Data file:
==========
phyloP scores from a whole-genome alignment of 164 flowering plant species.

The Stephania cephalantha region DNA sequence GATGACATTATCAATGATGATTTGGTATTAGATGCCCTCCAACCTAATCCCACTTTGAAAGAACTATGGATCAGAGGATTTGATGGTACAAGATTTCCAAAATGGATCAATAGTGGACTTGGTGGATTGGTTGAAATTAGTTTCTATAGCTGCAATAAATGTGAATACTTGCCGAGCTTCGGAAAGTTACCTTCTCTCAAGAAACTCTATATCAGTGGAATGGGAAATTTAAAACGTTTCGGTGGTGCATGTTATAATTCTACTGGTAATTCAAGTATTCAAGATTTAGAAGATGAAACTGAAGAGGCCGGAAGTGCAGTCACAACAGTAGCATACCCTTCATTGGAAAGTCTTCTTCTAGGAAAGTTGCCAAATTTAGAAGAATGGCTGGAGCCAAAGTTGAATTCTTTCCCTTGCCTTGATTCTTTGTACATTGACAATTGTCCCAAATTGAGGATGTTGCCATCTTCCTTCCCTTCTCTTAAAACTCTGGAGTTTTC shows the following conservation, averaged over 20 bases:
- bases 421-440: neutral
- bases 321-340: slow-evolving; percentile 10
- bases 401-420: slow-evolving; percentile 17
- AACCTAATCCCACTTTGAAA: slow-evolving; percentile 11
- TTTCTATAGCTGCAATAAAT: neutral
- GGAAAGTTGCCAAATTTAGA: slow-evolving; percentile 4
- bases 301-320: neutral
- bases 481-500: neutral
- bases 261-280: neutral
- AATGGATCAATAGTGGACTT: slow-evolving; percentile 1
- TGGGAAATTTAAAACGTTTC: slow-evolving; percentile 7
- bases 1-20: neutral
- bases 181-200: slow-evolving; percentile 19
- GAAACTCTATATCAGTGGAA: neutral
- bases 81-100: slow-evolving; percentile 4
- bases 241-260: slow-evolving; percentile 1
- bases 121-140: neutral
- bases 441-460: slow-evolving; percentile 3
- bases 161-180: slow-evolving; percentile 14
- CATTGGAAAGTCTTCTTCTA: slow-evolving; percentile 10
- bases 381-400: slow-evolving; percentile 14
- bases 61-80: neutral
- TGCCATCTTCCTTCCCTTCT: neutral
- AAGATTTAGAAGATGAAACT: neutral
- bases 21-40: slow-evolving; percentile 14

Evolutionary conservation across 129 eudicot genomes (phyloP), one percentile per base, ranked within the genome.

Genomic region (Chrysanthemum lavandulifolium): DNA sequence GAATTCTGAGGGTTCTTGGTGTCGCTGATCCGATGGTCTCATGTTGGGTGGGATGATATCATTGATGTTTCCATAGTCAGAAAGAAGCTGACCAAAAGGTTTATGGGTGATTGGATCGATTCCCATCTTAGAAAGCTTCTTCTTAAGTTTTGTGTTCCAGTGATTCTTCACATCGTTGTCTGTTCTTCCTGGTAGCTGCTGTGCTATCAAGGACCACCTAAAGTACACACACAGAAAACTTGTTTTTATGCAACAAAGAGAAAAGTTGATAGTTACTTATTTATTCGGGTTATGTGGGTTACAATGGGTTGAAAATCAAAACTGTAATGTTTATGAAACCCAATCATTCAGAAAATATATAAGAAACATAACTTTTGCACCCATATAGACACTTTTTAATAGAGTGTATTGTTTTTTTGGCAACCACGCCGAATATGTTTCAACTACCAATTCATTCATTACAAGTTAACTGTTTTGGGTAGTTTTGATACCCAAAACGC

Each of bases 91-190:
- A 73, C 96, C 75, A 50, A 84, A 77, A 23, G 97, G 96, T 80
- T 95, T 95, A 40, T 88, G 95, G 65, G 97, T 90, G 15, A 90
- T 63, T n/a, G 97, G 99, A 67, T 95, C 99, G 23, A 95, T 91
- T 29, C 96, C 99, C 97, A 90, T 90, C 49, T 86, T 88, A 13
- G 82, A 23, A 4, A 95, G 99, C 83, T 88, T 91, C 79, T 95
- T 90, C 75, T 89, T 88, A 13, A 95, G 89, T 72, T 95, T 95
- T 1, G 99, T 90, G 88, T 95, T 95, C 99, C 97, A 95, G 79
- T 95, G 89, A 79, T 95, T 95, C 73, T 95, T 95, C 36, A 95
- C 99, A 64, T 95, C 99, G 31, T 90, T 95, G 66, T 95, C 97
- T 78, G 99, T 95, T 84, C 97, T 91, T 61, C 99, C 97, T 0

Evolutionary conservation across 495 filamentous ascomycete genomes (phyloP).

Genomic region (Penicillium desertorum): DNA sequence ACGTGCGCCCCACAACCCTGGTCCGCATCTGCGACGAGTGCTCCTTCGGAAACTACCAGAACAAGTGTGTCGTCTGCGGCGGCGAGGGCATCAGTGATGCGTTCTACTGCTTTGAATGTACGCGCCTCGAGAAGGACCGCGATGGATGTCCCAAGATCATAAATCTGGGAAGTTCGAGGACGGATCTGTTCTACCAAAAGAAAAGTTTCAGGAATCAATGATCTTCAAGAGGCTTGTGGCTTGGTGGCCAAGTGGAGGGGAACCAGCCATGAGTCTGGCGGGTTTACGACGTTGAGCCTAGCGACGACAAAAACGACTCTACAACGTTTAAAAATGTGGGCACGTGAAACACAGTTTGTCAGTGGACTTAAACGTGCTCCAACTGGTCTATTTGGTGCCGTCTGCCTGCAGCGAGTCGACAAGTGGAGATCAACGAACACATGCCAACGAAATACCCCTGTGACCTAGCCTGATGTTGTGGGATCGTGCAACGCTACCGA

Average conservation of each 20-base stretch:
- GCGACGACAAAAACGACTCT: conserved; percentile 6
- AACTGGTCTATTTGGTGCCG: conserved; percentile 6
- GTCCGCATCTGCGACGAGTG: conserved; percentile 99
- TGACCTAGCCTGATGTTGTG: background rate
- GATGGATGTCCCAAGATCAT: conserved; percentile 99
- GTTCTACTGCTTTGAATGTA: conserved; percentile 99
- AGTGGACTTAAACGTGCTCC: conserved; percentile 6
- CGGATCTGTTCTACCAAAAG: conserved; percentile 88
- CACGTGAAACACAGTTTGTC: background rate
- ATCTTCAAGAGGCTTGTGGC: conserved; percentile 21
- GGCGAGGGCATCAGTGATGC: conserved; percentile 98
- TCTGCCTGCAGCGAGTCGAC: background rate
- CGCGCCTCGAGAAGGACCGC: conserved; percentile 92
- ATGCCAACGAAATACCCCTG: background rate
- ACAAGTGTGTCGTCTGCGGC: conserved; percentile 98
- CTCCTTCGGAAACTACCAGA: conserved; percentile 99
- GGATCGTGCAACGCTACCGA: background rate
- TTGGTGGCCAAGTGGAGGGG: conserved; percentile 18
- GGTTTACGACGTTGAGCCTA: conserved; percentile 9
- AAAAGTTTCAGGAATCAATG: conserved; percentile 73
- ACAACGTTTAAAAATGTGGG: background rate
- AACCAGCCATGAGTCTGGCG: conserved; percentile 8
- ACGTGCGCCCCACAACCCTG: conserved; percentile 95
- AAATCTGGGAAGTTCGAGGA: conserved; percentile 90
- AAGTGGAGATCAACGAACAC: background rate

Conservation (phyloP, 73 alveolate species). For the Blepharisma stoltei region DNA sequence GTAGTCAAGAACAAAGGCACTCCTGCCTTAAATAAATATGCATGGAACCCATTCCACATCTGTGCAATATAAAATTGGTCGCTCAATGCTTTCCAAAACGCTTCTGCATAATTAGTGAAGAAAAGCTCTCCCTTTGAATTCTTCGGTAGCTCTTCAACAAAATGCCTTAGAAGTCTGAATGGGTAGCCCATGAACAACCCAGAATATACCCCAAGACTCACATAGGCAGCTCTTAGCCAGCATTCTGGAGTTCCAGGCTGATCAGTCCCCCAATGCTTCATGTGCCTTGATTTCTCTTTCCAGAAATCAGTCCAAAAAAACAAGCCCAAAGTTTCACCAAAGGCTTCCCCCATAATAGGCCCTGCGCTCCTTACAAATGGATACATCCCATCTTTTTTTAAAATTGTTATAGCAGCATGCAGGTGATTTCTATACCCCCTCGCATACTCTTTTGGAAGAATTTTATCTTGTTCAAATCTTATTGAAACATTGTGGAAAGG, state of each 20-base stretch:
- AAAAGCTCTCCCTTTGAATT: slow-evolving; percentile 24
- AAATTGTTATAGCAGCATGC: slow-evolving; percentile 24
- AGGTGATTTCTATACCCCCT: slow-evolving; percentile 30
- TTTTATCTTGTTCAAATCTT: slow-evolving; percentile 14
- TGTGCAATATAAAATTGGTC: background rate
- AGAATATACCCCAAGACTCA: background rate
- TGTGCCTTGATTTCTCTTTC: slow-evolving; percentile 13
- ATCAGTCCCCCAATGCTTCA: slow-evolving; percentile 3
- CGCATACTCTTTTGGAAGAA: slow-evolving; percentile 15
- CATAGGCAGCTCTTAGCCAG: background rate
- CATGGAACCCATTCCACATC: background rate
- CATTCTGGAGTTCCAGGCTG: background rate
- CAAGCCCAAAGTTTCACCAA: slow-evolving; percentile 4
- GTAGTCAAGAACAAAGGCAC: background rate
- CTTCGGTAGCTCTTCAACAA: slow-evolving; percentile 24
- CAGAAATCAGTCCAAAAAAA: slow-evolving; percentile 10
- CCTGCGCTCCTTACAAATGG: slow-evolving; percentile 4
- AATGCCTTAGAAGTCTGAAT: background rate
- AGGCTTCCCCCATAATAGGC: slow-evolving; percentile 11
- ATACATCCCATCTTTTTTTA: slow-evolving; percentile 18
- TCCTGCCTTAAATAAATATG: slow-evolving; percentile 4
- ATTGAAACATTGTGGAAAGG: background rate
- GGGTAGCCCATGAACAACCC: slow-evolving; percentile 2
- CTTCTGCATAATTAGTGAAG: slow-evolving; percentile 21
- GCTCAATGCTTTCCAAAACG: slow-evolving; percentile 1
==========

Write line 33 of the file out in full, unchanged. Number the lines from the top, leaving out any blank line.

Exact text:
- T 63, T n/a, G 97, G 99, A 67, T 95, C 99, G 23, A 95, T 91